This discussion paper proposes that a regulatory space for the provision of micro-insurance products be carved out within the broader regulation of insurance provision in South Africa. Micro-insurance refers to insurance that is accessed by or accessible to the low-income population, provided by a variety of different providers and managed in accordance with generally accepted insurance practices. It does not operate in isolation, but forms part of the broader insurance market, distinguished by its particular market segment focus (which translates into distinct means of distribution and distinctly structured products). Micro-insurance as defined in this paper is intended to catalyse the market provision of risk management tools for poor households. However, given the inherent complexity of insurance and the vulnerability of the target market, there are also risks of potential abuse and misselling. A balance therefore needs to be struck between market development and consumer protection. Accordingly, the goal of this discussion paper is to develop a coherent and clear regulatory framework that will encourage and facilitate the provision and distribution of good value, low cost products that are appropriate to the needs of low-income consumers by a variety of market players who compete for the market, treat their policyholders fairly and are able to manage the risks of providing insurance. This is in line with the government’s objective to increase access to financial services for the poor and provide a supportive regulatory environment for the implementation of the Financial Sector Charter.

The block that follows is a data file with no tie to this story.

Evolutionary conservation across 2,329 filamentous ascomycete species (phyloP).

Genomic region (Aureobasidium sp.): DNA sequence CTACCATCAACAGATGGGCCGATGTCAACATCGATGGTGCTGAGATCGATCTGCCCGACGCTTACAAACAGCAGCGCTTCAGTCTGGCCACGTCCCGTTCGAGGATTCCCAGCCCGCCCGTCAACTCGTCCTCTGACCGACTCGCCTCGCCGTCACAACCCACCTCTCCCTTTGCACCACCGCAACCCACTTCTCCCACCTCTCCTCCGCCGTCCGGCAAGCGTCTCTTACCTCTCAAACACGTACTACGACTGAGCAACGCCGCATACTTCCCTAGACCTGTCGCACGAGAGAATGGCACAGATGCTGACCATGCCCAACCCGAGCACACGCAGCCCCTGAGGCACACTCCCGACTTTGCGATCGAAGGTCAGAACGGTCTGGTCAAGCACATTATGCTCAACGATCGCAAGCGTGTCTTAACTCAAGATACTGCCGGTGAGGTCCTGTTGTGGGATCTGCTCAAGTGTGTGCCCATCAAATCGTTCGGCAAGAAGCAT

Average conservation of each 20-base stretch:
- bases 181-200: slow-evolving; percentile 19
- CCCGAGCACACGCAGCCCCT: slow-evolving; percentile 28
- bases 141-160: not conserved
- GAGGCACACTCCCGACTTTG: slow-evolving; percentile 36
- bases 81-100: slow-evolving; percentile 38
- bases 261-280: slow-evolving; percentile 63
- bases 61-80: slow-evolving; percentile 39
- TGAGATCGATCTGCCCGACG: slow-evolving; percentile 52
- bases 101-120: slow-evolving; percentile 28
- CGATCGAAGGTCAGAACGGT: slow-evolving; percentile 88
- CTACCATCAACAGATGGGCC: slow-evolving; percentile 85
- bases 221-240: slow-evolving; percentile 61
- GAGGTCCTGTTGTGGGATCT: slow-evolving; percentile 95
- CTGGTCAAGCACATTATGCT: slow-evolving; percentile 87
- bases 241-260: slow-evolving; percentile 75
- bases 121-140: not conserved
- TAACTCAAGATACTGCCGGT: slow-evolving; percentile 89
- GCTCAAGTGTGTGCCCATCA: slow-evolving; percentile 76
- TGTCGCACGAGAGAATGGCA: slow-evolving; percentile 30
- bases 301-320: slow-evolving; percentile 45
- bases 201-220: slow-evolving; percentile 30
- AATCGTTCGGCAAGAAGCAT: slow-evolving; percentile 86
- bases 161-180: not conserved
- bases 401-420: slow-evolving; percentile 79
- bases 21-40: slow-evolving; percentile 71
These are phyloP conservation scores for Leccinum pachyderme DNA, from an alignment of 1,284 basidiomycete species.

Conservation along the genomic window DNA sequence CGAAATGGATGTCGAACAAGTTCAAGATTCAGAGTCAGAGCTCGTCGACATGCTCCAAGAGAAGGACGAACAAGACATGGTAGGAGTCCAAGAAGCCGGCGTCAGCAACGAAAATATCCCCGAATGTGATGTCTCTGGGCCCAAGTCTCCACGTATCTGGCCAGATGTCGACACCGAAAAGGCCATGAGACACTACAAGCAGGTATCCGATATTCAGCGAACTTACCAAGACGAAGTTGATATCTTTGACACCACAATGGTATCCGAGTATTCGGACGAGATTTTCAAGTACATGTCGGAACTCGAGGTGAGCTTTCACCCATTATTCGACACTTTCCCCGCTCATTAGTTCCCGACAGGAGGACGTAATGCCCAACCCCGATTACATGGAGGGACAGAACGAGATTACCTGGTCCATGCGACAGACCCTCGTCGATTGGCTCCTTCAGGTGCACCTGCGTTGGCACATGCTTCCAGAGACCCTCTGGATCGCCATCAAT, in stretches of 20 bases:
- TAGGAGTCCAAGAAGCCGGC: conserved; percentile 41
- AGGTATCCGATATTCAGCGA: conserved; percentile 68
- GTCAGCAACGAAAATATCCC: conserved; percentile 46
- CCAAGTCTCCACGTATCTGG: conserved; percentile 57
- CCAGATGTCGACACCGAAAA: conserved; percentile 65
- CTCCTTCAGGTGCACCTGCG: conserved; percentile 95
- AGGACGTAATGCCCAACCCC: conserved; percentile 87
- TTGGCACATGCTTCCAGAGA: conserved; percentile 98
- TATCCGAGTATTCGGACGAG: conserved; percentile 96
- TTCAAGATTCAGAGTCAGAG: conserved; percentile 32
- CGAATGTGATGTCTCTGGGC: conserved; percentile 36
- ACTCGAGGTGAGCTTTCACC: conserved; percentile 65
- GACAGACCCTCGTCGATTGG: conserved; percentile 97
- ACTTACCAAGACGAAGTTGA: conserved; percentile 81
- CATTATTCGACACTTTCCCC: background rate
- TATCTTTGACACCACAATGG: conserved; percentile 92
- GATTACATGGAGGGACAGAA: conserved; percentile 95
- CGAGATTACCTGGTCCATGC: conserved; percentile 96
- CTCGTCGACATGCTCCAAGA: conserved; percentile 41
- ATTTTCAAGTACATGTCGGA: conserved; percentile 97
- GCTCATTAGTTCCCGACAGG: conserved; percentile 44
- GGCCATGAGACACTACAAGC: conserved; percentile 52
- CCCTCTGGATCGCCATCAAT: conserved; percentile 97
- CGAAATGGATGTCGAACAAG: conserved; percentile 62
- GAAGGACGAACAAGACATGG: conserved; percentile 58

National Treasury Republic of South Africa